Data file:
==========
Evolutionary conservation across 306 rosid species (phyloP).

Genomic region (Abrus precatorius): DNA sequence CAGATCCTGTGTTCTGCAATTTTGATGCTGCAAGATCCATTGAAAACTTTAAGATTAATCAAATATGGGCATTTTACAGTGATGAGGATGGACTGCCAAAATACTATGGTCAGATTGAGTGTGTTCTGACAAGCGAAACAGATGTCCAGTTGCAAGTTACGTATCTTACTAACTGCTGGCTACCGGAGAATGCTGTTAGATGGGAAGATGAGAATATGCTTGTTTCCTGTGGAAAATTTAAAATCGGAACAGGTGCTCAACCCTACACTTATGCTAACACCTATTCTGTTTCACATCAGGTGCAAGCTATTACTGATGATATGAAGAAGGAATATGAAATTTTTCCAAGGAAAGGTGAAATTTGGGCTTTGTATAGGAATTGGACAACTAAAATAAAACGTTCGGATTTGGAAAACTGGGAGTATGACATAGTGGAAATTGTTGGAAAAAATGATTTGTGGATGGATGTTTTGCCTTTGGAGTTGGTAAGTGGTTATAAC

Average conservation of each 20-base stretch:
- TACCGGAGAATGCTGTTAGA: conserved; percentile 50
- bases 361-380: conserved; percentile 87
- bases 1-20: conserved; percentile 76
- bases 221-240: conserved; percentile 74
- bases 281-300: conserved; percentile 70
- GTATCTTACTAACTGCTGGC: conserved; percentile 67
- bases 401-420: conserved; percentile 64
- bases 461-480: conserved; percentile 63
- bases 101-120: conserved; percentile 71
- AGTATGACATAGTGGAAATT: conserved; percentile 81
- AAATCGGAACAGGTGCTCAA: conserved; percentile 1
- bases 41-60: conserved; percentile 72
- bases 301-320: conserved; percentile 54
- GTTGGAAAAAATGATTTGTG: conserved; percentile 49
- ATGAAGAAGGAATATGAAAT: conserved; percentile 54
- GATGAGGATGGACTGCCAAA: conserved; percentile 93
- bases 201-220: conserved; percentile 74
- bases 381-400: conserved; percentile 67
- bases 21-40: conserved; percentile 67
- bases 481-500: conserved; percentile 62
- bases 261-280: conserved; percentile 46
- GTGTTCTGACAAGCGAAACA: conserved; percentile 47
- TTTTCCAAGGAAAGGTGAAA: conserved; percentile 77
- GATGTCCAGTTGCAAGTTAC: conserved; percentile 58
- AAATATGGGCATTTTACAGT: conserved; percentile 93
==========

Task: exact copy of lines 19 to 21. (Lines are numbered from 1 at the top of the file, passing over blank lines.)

- GATGAGGATGGACTGCCAAA: conserved; percentile 93
- bases 201-220: conserved; percentile 74
- bases 381-400: conserved; percentile 67